While they’re writing (or talking), I make a deliberate effort to ask as many questions as I can think of to elicit more details. I also make a note to ask follow-up questions in the next lesson, such as inquiring about how a test, project, or sports game went. I seem to have a natural memory for these things, but if you don’t, you can keep a little daybook of students and their activities, where you can make notes about their plans right after lessons and what you can refer to right before a lesson for a refresher.  This is important not only for generating more material to “exploit” (to use a piece of jargon), but for more altruistic reasons. Over the long term, it’s much easier to connect to a teacher who demonstrably cares about you than one who’s only interested in what you accomplish during your hour or two of instruction every week. Likewise, when you get to know students, you become even more invested in their success, in language and in everything else.

This can also apply to self-study. It might not always be possible to find someone to talk to (native speaker or otherwise), but whether or not you can carve out the time for a little journaling is fairly easy to control. And now with the Internet, it’s trivial to find someone who can correct your work and provide feedback, whether it’s for free (on something like Lang-8) or for minimal cost (on something like Ediket). The first step in being able to talk about anything else is always being able to talk about yourself. So get journaling!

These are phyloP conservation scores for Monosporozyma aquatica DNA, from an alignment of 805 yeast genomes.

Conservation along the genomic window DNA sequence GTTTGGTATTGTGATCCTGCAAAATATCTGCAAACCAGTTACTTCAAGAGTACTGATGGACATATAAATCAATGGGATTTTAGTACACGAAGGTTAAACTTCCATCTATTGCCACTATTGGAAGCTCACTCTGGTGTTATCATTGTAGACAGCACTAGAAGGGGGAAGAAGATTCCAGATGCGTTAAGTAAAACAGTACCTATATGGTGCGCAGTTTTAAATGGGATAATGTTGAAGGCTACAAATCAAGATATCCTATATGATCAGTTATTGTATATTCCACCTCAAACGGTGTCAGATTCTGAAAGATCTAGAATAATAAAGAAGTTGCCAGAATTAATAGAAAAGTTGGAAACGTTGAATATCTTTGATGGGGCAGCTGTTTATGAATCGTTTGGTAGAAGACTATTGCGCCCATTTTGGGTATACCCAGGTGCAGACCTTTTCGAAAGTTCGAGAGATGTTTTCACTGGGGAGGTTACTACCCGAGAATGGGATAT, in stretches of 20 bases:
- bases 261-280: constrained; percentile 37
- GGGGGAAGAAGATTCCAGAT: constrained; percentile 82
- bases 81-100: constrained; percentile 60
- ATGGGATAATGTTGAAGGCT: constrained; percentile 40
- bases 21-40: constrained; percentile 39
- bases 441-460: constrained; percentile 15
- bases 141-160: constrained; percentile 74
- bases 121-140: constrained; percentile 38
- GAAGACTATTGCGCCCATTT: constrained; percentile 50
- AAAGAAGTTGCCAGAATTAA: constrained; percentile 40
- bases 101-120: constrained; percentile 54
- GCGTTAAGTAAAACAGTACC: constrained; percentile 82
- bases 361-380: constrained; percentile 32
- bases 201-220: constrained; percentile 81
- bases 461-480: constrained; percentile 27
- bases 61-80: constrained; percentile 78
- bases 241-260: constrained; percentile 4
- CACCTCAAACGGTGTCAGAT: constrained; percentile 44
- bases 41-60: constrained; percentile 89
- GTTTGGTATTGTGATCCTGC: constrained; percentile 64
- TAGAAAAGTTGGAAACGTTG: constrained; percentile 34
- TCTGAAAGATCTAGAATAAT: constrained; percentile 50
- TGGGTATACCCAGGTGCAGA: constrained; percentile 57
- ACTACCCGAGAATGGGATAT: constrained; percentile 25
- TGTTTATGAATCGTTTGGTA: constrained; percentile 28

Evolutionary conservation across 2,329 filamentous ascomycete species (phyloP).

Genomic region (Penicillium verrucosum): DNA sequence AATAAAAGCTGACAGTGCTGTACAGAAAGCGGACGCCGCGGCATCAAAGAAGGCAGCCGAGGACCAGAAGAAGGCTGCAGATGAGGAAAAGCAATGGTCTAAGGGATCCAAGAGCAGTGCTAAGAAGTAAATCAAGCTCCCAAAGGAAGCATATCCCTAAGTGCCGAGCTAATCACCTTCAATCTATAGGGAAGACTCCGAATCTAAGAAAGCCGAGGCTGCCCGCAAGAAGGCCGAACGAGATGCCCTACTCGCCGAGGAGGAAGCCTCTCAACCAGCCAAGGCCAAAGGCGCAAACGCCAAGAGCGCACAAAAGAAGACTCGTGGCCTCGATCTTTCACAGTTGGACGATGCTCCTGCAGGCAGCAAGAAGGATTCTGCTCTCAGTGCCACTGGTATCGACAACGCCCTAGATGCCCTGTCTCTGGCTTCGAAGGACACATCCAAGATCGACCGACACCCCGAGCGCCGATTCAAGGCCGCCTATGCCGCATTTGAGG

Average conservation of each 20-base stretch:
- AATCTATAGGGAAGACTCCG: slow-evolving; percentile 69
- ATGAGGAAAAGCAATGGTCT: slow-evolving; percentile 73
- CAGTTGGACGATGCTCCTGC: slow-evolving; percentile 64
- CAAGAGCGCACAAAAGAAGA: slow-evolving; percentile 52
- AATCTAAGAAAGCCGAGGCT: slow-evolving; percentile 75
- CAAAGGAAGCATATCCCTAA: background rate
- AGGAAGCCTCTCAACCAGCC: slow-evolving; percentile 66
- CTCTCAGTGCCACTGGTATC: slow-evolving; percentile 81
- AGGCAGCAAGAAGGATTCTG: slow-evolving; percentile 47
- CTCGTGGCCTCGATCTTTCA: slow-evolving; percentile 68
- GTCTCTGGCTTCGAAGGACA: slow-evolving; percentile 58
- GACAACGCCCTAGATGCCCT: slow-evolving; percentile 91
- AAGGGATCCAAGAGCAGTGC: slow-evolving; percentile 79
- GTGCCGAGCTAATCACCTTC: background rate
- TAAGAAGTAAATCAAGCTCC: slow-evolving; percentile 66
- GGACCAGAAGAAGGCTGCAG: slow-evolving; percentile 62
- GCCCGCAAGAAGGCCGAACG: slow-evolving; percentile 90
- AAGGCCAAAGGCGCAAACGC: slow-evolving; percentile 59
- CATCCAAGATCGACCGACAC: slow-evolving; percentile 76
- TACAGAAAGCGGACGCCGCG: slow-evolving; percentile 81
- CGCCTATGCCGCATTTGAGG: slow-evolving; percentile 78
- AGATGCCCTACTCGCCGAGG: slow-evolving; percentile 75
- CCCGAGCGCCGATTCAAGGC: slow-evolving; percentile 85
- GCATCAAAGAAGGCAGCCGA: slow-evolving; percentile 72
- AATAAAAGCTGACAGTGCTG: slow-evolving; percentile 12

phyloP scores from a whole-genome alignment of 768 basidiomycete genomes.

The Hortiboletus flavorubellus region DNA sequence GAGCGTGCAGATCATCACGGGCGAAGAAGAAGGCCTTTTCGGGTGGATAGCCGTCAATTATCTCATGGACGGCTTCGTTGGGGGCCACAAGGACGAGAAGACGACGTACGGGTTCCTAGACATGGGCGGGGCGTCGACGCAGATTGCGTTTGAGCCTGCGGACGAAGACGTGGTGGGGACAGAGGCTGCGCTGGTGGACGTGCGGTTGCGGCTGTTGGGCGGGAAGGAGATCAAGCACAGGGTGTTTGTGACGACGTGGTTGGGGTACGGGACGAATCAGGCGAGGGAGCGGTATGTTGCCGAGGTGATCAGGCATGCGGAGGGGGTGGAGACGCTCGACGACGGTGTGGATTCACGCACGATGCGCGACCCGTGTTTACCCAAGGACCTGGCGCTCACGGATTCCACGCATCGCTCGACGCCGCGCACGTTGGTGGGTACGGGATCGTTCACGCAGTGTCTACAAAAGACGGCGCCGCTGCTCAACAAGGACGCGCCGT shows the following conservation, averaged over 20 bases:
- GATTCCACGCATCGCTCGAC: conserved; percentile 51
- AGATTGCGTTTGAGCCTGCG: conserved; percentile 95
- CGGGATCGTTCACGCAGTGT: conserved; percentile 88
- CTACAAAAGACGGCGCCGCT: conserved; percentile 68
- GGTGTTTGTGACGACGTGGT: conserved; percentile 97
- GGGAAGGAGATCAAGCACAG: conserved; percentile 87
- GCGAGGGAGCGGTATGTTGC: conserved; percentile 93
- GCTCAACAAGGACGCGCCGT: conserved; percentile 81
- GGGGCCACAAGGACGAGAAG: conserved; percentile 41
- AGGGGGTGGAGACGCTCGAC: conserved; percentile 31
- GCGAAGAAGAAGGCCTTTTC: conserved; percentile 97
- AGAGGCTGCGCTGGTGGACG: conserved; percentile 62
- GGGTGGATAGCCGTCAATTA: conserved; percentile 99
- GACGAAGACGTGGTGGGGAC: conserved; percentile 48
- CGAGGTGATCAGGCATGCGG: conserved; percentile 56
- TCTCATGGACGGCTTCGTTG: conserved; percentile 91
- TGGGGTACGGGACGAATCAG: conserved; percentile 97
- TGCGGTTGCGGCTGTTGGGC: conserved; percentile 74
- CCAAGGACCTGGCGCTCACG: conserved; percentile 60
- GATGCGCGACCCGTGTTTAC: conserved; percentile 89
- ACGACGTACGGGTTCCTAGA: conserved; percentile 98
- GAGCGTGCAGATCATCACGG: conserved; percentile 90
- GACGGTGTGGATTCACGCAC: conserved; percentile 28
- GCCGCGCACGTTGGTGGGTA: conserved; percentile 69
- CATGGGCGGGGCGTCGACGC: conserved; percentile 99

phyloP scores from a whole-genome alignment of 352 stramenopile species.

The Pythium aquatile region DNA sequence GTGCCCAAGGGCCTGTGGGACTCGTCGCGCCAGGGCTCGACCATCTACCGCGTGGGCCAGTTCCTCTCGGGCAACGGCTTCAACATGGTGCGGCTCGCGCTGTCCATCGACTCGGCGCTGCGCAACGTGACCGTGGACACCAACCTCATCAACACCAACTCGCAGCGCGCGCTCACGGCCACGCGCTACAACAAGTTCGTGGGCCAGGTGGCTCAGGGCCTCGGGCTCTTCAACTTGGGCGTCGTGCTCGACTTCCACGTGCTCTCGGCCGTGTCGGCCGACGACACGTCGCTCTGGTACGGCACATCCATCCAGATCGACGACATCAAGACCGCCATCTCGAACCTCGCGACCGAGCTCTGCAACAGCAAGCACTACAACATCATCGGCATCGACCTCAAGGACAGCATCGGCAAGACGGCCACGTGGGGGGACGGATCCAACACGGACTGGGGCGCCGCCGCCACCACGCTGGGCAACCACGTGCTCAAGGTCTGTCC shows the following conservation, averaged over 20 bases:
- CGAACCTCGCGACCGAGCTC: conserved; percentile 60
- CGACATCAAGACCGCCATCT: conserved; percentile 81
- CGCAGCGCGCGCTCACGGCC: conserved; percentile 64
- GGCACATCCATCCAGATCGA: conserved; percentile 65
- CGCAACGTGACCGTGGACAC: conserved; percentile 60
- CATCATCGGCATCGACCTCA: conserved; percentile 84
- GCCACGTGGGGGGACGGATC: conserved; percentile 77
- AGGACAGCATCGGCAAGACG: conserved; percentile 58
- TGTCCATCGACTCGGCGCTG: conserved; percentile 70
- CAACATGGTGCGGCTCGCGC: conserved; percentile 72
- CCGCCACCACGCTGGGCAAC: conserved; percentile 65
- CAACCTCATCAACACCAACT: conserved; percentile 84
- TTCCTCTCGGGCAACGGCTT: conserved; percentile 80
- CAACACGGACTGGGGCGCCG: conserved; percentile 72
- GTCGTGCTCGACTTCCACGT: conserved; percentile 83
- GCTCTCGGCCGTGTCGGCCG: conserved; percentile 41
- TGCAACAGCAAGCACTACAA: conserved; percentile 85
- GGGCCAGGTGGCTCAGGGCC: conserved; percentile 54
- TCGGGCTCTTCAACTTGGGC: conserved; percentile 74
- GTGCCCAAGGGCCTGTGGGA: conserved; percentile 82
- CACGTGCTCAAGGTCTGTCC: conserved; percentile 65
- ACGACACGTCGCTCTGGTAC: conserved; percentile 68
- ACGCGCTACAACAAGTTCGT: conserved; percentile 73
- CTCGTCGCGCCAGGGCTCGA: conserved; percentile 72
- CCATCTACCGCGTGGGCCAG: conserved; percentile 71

Thoughts on Ediket: First-Come, First-Served Real Time English Editing Services

Full disclosure: I am one of Ediket’s freelance on-call editors. I was not asked or encouraged to write this review, and I do not benefit in any way from writing it. I just believe Ediket is a potential tool, among many, for independent English language learners.

When it comes to improving written English, my favorite tool is still Lang-8. For a free platform, it’s incredibly dynamic and useful.

It just has one drawback: any native speaker can correct your writing, and not all native speakers are created equal. Because it’s very likely that any given submission will be corrected by more than one reader, things get tricky:

This means that you will sometimes get differing or even conflicting corrections. Sometimes users will comment on their corrections and explain their reasoning, but more often than not they don’t. If you don’t have a guide on hand, it can be impossible to understand which of these corrections is the best one, or is actually counter what you were trying to communicate in the first place.